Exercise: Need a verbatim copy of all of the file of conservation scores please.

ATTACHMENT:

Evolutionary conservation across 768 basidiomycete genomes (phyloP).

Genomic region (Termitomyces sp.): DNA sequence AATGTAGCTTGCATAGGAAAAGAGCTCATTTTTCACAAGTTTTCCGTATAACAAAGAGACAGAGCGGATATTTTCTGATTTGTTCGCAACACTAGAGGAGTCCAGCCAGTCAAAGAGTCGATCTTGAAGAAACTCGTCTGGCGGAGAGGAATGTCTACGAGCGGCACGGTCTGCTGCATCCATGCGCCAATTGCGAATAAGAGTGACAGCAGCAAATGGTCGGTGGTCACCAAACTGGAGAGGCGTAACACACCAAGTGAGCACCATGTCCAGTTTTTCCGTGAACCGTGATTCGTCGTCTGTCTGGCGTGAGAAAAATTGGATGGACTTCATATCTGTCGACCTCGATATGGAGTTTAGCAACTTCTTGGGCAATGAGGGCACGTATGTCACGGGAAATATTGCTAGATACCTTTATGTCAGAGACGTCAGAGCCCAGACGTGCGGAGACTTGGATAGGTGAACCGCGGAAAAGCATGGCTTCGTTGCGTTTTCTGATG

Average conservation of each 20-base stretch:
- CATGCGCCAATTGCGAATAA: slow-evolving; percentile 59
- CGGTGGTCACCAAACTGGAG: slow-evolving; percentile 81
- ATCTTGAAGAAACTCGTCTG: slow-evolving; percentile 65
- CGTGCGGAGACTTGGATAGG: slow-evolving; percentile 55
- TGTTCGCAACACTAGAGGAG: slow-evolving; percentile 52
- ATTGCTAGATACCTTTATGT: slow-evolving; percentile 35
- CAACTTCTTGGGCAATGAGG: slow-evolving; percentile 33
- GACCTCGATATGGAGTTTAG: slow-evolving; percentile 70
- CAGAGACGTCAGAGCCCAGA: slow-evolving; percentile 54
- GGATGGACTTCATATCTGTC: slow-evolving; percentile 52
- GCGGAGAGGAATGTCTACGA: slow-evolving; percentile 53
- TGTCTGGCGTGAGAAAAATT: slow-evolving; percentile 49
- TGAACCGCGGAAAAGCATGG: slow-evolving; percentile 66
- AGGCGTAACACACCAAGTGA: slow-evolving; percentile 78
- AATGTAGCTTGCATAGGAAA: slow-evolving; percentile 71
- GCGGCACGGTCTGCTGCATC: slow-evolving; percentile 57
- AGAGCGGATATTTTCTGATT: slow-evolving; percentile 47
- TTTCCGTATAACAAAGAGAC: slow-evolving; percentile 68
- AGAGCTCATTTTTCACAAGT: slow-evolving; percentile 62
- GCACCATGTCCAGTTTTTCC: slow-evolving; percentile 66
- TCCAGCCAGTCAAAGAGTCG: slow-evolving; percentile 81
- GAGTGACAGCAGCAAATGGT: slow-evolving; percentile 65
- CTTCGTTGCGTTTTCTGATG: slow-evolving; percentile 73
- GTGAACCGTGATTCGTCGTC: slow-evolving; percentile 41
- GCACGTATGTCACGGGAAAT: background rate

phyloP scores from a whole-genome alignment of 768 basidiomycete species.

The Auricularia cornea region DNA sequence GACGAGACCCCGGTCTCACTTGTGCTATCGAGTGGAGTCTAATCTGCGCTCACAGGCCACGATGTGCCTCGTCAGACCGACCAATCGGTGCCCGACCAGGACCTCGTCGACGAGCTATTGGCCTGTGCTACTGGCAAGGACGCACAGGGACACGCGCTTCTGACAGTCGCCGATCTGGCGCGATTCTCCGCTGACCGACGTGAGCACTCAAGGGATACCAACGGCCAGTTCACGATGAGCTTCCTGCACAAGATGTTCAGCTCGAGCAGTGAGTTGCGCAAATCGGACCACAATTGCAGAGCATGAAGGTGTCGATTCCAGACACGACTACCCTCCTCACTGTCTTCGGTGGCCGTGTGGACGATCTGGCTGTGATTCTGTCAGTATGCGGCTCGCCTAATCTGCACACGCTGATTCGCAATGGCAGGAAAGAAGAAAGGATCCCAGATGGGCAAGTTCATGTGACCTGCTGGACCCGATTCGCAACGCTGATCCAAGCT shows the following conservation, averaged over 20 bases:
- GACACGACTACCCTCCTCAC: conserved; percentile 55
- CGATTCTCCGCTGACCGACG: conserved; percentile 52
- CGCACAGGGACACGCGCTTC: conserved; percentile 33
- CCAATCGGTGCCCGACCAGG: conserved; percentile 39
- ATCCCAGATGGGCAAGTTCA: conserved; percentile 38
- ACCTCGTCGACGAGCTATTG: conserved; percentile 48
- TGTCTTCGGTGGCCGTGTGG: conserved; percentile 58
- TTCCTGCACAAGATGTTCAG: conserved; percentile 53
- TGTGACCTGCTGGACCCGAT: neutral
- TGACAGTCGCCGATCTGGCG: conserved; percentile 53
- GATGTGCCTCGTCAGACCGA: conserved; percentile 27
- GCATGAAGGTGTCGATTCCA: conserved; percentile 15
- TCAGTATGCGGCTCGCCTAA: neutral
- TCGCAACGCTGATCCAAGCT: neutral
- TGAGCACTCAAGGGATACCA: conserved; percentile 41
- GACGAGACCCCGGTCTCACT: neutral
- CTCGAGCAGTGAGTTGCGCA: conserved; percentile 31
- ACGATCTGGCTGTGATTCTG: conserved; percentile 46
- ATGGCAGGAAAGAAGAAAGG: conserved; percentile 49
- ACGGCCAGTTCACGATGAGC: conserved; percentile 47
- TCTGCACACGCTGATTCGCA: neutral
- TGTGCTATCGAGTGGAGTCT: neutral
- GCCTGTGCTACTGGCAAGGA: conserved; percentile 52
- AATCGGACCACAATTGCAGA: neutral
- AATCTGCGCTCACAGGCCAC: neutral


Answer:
Evolutionary conservation across 768 basidiomycete genomes (phyloP).

Genomic region (Termitomyces sp.): DNA sequence AATGTAGCTTGCATAGGAAAAGAGCTCATTTTTCACAAGTTTTCCGTATAACAAAGAGACAGAGCGGATATTTTCTGATTTGTTCGCAACACTAGAGGAGTCCAGCCAGTCAAAGAGTCGATCTTGAAGAAACTCGTCTGGCGGAGAGGAATGTCTACGAGCGGCACGGTCTGCTGCATCCATGCGCCAATTGCGAATAAGAGTGACAGCAGCAAATGGTCGGTGGTCACCAAACTGGAGAGGCGTAACACACCAAGTGAGCACCATGTCCAGTTTTTCCGTGAACCGTGATTCGTCGTCTGTCTGGCGTGAGAAAAATTGGATGGACTTCATATCTGTCGACCTCGATATGGAGTTTAGCAACTTCTTGGGCAATGAGGGCACGTATGTCACGGGAAATATTGCTAGATACCTTTATGTCAGAGACGTCAGAGCCCAGACGTGCGGAGACTTGGATAGGTGAACCGCGGAAAAGCATGGCTTCGTTGCGTTTTCTGATG

Average conservation of each 20-base stretch:
- CATGCGCCAATTGCGAATAA: slow-evolving; percentile 59
- CGGTGGTCACCAAACTGGAG: slow-evolving; percentile 81
- ATCTTGAAGAAACTCGTCTG: slow-evolving; percentile 65
- CGTGCGGAGACTTGGATAGG: slow-evolving; percentile 55
- TGTTCGCAACACTAGAGGAG: slow-evolving; percentile 52
- ATTGCTAGATACCTTTATGT: slow-evolving; percentile 35
- CAACTTCTTGGGCAATGAGG: slow-evolving; percentile 33
- GACCTCGATATGGAGTTTAG: slow-evolving; percentile 70
- CAGAGACGTCAGAGCCCAGA: slow-evolving; percentile 54
- GGATGGACTTCATATCTGTC: slow-evolving; percentile 52
- GCGGAGAGGAATGTCTACGA: slow-evolving; percentile 53
- TGTCTGGCGTGAGAAAAATT: slow-evolving; percentile 49
- TGAACCGCGGAAAAGCATGG: slow-evolving; percentile 66
- AGGCGTAACACACCAAGTGA: slow-evolving; percentile 78
- AATGTAGCTTGCATAGGAAA: slow-evolving; percentile 71
- GCGGCACGGTCTGCTGCATC: slow-evolving; percentile 57
- AGAGCGGATATTTTCTGATT: slow-evolving; percentile 47
- TTTCCGTATAACAAAGAGAC: slow-evolving; percentile 68
- AGAGCTCATTTTTCACAAGT: slow-evolving; percentile 62
- GCACCATGTCCAGTTTTTCC: slow-evolving; percentile 66
- TCCAGCCAGTCAAAGAGTCG: slow-evolving; percentile 81
- GAGTGACAGCAGCAAATGGT: slow-evolving; percentile 65
- CTTCGTTGCGTTTTCTGATG: slow-evolving; percentile 73
- GTGAACCGTGATTCGTCGTC: slow-evolving; percentile 41
- GCACGTATGTCACGGGAAAT: background rate

phyloP scores from a whole-genome alignment of 768 basidiomycete species.

The Auricularia cornea region DNA sequence GACGAGACCCCGGTCTCACTTGTGCTATCGAGTGGAGTCTAATCTGCGCTCACAGGCCACGATGTGCCTCGTCAGACCGACCAATCGGTGCCCGACCAGGACCTCGTCGACGAGCTATTGGCCTGTGCTACTGGCAAGGACGCACAGGGACACGCGCTTCTGACAGTCGCCGATCTGGCGCGATTCTCCGCTGACCGACGTGAGCACTCAAGGGATACCAACGGCCAGTTCACGATGAGCTTCCTGCACAAGATGTTCAGCTCGAGCAGTGAGTTGCGCAAATCGGACCACAATTGCAGAGCATGAAGGTGTCGATTCCAGACACGACTACCCTCCTCACTGTCTTCGGTGGCCGTGTGGACGATCTGGCTGTGATTCTGTCAGTATGCGGCTCGCCTAATCTGCACACGCTGATTCGCAATGGCAGGAAAGAAGAAAGGATCCCAGATGGGCAAGTTCATGTGACCTGCTGGACCCGATTCGCAACGCTGATCCAAGCT shows the following conservation, averaged over 20 bases:
- GACACGACTACCCTCCTCAC: conserved; percentile 55
- CGATTCTCCGCTGACCGACG: conserved; percentile 52
- CGCACAGGGACACGCGCTTC: conserved; percentile 33
- CCAATCGGTGCCCGACCAGG: conserved; percentile 39
- ATCCCAGATGGGCAAGTTCA: conserved; percentile 38
- ACCTCGTCGACGAGCTATTG: conserved; percentile 48
- TGTCTTCGGTGGCCGTGTGG: conserved; percentile 58
- TTCCTGCACAAGATGTTCAG: conserved; percentile 53
- TGTGACCTGCTGGACCCGAT: neutral
- TGACAGTCGCCGATCTGGCG: conserved; percentile 53
- GATGTGCCTCGTCAGACCGA: conserved; percentile 27
- GCATGAAGGTGTCGATTCCA: conserved; percentile 15
- TCAGTATGCGGCTCGCCTAA: neutral
- TCGCAACGCTGATCCAAGCT: neutral
- TGAGCACTCAAGGGATACCA: conserved; percentile 41
- GACGAGACCCCGGTCTCACT: neutral
- CTCGAGCAGTGAGTTGCGCA: conserved; percentile 31
- ACGATCTGGCTGTGATTCTG: conserved; percentile 46
- ATGGCAGGAAAGAAGAAAGG: conserved; percentile 49
- ACGGCCAGTTCACGATGAGC: conserved; percentile 47
- TCTGCACACGCTGATTCGCA: neutral
- TGTGCTATCGAGTGGAGTCT: neutral
- GCCTGTGCTACTGGCAAGGA: conserved; percentile 52
- AATCGGACCACAATTGCAGA: neutral
- AATCTGCGCTCACAGGCCAC: neutral